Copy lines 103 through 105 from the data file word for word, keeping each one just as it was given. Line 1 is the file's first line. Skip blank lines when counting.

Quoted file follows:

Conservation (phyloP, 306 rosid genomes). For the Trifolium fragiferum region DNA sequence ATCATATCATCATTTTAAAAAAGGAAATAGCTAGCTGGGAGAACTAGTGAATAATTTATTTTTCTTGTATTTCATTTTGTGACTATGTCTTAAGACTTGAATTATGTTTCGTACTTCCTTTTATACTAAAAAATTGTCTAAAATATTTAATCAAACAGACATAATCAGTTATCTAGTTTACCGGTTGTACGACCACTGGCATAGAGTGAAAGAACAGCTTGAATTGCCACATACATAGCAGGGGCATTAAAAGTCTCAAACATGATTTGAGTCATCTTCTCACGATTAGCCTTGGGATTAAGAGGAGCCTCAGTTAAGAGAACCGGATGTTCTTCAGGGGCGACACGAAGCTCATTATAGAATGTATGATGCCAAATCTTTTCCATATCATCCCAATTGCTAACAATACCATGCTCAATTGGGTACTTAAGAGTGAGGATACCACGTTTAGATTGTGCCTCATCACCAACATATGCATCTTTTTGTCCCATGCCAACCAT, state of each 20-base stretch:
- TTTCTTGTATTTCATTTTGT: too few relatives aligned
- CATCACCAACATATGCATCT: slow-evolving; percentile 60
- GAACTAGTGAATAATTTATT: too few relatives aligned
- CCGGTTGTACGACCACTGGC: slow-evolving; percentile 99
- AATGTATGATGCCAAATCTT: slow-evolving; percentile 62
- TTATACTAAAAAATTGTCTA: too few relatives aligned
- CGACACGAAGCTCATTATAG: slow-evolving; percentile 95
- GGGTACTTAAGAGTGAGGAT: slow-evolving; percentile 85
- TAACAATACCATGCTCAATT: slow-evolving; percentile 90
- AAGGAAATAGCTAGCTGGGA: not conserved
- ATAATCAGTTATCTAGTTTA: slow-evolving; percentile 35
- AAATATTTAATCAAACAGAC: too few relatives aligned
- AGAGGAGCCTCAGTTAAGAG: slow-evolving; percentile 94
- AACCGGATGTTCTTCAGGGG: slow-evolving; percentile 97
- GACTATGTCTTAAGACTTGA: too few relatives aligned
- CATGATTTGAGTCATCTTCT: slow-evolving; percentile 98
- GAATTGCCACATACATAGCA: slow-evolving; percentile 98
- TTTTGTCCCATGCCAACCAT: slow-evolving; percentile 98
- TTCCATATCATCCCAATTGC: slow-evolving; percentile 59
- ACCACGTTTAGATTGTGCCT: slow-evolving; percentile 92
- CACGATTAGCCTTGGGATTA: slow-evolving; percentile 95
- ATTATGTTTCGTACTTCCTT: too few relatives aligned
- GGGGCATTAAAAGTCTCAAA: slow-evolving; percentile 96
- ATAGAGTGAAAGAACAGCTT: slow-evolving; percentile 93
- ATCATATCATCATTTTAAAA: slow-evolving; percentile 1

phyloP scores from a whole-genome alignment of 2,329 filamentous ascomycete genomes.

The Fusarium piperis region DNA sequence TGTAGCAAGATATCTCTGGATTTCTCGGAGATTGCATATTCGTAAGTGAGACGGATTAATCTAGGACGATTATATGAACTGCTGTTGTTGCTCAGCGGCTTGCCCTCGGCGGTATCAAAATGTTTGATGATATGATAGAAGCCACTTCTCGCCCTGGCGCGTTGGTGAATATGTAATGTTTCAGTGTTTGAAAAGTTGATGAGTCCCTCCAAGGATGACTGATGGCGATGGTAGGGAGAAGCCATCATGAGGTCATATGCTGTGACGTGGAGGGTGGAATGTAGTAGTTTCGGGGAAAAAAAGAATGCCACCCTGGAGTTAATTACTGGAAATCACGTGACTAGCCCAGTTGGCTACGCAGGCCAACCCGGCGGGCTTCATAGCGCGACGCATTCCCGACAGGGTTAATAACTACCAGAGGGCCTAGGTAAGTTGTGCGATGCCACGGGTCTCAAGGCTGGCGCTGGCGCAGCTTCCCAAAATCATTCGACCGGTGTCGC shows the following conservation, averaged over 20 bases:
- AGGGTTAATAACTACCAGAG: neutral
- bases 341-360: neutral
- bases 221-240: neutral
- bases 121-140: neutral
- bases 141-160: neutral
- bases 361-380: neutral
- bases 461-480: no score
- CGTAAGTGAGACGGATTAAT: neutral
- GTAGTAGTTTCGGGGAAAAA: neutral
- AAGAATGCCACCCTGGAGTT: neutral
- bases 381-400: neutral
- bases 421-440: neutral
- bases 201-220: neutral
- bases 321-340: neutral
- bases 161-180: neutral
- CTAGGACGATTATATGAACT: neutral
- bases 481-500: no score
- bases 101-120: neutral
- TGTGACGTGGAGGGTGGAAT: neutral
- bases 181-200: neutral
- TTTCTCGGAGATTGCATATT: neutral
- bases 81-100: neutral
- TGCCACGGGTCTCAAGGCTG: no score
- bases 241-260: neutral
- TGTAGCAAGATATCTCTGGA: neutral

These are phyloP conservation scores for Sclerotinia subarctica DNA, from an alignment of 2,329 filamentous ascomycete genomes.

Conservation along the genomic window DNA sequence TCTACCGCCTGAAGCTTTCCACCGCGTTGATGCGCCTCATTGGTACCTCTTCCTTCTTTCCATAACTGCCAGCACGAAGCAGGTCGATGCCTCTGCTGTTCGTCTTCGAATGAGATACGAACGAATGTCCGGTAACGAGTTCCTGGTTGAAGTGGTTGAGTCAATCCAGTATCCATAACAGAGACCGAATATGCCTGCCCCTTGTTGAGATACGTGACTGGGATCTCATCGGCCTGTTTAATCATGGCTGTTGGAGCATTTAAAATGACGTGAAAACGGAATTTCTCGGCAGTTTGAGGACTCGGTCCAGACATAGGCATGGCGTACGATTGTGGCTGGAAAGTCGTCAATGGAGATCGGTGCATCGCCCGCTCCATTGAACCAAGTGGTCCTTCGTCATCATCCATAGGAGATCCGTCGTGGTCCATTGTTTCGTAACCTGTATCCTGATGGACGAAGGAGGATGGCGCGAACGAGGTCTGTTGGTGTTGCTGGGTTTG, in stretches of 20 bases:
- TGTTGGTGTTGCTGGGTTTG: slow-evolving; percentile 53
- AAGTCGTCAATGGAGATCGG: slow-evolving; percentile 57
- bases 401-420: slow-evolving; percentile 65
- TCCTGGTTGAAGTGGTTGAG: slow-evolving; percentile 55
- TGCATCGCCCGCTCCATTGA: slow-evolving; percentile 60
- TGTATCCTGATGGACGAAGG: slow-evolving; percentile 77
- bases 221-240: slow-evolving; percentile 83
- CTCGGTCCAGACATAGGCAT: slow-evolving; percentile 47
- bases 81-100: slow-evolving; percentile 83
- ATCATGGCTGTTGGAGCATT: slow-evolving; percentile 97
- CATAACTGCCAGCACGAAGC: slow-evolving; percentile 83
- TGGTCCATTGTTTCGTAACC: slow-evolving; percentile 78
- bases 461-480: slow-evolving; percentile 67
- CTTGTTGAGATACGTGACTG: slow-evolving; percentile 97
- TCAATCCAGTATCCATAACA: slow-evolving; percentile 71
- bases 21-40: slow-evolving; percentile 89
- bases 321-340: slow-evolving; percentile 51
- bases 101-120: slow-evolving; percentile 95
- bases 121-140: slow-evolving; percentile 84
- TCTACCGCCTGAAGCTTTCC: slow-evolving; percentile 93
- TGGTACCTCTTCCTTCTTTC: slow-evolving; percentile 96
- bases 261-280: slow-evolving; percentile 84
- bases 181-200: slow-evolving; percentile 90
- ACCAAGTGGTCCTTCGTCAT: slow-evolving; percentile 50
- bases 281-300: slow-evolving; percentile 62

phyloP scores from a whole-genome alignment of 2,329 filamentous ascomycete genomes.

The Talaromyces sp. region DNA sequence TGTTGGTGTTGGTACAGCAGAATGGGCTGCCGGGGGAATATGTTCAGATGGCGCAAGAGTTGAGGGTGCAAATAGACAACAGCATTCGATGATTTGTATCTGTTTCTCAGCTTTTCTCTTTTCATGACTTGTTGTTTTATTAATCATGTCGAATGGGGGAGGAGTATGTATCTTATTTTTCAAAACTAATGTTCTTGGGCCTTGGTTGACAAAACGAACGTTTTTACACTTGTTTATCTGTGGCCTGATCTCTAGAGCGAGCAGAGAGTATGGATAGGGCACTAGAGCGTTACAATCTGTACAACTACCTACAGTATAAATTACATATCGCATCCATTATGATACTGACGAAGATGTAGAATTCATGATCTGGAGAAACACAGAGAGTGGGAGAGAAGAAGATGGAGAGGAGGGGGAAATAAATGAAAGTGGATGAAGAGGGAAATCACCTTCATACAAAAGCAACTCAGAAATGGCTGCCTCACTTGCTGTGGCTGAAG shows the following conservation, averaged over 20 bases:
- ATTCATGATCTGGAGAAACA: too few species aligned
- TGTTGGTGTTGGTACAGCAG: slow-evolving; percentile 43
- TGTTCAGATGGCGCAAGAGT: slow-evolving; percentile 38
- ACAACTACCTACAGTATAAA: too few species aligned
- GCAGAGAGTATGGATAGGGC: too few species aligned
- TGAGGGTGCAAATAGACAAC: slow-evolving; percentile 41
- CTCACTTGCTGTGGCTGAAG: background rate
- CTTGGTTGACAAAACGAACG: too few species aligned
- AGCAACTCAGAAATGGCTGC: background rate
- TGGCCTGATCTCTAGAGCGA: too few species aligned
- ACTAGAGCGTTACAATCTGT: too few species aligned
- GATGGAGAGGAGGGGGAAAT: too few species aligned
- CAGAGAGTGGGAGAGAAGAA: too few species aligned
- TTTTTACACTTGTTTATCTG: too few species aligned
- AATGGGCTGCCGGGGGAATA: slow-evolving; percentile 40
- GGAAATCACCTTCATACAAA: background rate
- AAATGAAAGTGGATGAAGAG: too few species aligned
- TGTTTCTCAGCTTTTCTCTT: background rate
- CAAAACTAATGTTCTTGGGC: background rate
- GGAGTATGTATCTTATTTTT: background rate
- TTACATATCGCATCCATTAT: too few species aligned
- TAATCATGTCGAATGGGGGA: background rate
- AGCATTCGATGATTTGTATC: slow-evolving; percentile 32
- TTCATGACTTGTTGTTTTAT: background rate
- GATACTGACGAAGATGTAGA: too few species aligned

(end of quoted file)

- TTACATATCGCATCCATTAT: too few species aligned
- TAATCATGTCGAATGGGGGA: background rate
- AGCATTCGATGATTTGTATC: slow-evolving; percentile 32